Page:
Google Vs Copyright
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Google's vision to organise the world's information and make it available to everyone led to the Google Book project. The project involves digitally scanning the collections of a number of US University research libraries including Harvard University. For books out of copyright Google have made the entire book available online and for materials under copyright, users are able to view snippets, usually a few pages, from the book for free. For out of print books, there will be an option to pay to view the full book1.

Copyright Action

The Authors Guild2 sued Google for copyright infringement in September 2005. According to Stross 3 Google was "utterly surprised" with the objections and the resulting legal issues, Stross3 further elaborates that Google "had viewed book scanning as a practical matter of addressing engineering issues at scale".

The Settlement

In November 2009, Google announced details of a settlement with the Authors Guild and launched a book settlement site4 for authors to claim their settlement fees. The terms of the settlement only covers Authors and Publishers in the United States and applies to "books and other works published on or before January 5, 2009"5.

Maxymux6 highlights there are three options for authors and publishers with regards to the proposed settlement "First, they can decide to opt out of the settlement. In that way, they would maintain their right to sue Google and its partner libraries for copyright infringement…..Second, authors of copyrighted works can choose to do nothing, and on a de facto basis, they would become part of the agreement and lose their right to sue. Third, authors of copyrighted works can claim a cash payment for their scanned works and possibly receive further revenue based on commercial uses of those works by Google Books". Maxymuk also points out the requirement for Google to "spend $34.5 million to establish a Book Rights Registry that will maintain a database of copyright holders"6. This has led to the formation of the Google Book Settlement Site mentioned above.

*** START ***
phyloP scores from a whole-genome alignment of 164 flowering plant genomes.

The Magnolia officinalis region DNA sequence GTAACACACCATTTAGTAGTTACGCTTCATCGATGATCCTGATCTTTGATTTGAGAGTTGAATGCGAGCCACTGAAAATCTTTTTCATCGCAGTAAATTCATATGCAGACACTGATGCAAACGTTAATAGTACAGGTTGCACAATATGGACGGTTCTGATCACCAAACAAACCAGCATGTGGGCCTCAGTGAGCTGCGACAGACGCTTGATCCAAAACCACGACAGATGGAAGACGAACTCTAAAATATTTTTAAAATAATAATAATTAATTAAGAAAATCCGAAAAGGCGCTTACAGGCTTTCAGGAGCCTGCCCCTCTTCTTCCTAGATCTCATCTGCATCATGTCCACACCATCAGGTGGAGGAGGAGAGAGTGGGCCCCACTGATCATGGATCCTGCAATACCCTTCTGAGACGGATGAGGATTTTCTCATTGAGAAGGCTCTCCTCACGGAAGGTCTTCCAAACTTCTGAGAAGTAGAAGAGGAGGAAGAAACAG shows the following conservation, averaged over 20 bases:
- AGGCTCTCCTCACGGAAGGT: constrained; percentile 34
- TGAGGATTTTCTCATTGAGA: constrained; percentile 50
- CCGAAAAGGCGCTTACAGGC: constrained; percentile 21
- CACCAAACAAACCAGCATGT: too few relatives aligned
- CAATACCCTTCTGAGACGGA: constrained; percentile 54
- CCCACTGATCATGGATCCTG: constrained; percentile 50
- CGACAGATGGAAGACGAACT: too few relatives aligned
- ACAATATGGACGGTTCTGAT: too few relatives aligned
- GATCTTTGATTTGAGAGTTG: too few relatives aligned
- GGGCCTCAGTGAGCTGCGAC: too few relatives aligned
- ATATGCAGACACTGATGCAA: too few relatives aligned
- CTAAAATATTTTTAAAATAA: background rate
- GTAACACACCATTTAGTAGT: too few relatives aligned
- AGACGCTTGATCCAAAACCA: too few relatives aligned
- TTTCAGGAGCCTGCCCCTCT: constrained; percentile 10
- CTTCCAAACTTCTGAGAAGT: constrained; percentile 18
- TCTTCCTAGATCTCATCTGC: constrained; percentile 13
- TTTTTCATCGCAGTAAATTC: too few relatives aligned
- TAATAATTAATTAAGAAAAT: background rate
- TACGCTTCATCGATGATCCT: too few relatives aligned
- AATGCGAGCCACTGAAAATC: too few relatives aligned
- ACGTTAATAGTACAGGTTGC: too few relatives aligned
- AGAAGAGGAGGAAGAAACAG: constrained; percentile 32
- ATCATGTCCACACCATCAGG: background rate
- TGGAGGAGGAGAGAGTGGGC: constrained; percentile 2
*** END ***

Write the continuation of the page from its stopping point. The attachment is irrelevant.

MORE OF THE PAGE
Writers Revolt

The deadline for writers to opt out of the settlement is 28 January 2010 and this has led to petitions in some writing circles asking writers to opt out. The most recent example is spearheaded by science fiction writer Ursula K Le Guin7 who has organised a petition "signed by almost 300 authors, asking that the US "be exempted from the settlement", and "that the principle of copyright, which is directly threatened by the settlement, be honoured and upheld in the United States"".

Bibliography
1. Google Books. // Google Books Settlement Agreement. [Online] Available from: http://books.google.com/googlebooks/agreement/ [Accessed 04 Jan 2010].
2. Authors Guild //The Authors Guild Vs Google Inc.. 20 Sep 2005 [Online] Available from: http://www.authorsguild.org/advocacy/articles/settlement-resources.attachment/authors-guild-v-google/Authors%20Guild%20v%20Google%2009202005.pdf [Accessed 20 Jan 2010].
3. STROSS, E.R. Planet Google : one company's audacious plan to organize everything we know, New York: Free Press, 2008, p.12.
4. Google Book Settlement. Information. [Online] Available from: http://www.googlebooksettlement.com/ [Accessed 04 Jan 2010].
5. Google Book Settlement. Amended Settlement Agreement (in English). [Online] Available from: http://www.googlebooksettlement.com/r/view_settlement_agreement [Accessed 04 Jan 2010].
6. MAXYMUK, J. A license to digitally print money. The Bottom Line: Managing Library Finances, 2009, 22 (2) pp. 55-58. [Online] Available from: http://www.emeraldinsight.com/Insight/ViewContentServlet?contentType=Article&Filename=Published/EmeraldFullTextArticle/Articles/1700220206.html [Accessed 02 Jan 2010].
7. guardian.co.uk. Ursula Le Guin leads revolt against Google digital book settlement. 22 Jan 2010 [Online] Available from: http://www.guardian.co.uk/books/2010/jan/22/ursula-le-guin-revolt-google-digital [Accessed 24 Jan 2010].
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